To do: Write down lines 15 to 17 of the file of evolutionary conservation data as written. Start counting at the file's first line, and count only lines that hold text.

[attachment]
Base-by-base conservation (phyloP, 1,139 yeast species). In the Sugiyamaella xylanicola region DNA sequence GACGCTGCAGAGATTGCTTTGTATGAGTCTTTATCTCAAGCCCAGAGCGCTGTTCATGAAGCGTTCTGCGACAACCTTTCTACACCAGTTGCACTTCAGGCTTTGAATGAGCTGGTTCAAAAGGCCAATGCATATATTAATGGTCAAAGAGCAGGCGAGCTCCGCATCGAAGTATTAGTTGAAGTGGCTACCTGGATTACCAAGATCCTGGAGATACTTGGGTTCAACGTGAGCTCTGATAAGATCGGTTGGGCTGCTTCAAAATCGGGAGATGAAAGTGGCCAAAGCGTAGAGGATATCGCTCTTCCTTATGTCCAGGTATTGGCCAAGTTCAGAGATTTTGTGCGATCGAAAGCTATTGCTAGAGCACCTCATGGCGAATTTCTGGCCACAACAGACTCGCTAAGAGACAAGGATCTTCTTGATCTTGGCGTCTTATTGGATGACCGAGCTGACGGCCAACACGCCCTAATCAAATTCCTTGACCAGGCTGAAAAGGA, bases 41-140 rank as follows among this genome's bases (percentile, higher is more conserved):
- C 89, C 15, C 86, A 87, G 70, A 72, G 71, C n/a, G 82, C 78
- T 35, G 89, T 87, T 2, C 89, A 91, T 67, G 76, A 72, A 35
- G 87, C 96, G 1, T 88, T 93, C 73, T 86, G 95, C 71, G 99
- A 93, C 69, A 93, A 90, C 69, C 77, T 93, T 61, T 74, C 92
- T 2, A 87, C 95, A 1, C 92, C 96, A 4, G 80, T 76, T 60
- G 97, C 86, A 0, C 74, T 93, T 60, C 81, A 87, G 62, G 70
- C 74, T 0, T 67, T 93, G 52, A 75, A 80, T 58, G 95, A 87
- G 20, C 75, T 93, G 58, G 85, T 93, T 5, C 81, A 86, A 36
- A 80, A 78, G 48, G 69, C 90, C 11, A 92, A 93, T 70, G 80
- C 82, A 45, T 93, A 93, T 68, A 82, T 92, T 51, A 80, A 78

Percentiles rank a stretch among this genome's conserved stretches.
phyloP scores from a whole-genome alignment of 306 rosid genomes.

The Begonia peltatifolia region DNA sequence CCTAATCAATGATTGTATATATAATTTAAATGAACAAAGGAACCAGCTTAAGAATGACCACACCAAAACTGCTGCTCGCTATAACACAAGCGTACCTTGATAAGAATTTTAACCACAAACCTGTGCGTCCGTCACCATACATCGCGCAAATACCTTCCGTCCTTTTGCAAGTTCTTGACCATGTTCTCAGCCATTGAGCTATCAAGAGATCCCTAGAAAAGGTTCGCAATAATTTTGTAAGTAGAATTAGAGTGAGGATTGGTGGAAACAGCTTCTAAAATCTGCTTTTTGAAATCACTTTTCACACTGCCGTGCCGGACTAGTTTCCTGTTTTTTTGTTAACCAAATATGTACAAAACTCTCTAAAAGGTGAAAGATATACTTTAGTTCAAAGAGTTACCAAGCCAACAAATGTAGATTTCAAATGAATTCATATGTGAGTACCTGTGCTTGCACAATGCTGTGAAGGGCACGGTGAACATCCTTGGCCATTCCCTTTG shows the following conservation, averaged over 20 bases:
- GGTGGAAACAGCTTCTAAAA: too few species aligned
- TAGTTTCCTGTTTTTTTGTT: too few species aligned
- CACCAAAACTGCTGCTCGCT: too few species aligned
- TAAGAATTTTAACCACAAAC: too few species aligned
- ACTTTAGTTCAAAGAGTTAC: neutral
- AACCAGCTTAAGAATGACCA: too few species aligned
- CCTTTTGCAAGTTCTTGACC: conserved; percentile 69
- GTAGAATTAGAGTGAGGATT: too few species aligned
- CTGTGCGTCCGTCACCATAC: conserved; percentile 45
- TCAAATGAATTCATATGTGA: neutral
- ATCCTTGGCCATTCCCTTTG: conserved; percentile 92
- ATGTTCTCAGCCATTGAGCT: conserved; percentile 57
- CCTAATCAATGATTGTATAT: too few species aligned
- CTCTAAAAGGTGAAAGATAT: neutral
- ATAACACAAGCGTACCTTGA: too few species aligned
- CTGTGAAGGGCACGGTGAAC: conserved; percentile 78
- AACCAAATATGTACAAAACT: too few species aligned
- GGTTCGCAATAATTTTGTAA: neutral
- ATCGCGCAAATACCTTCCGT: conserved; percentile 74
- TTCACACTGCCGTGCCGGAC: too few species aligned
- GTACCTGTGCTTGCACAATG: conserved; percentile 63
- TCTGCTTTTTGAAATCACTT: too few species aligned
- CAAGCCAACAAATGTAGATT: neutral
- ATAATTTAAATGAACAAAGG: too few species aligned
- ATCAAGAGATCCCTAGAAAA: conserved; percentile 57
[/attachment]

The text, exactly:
- GGTGGAAACAGCTTCTAAAA: too few species aligned
- TAGTTTCCTGTTTTTTTGTT: too few species aligned
- CACCAAAACTGCTGCTCGCT: too few species aligned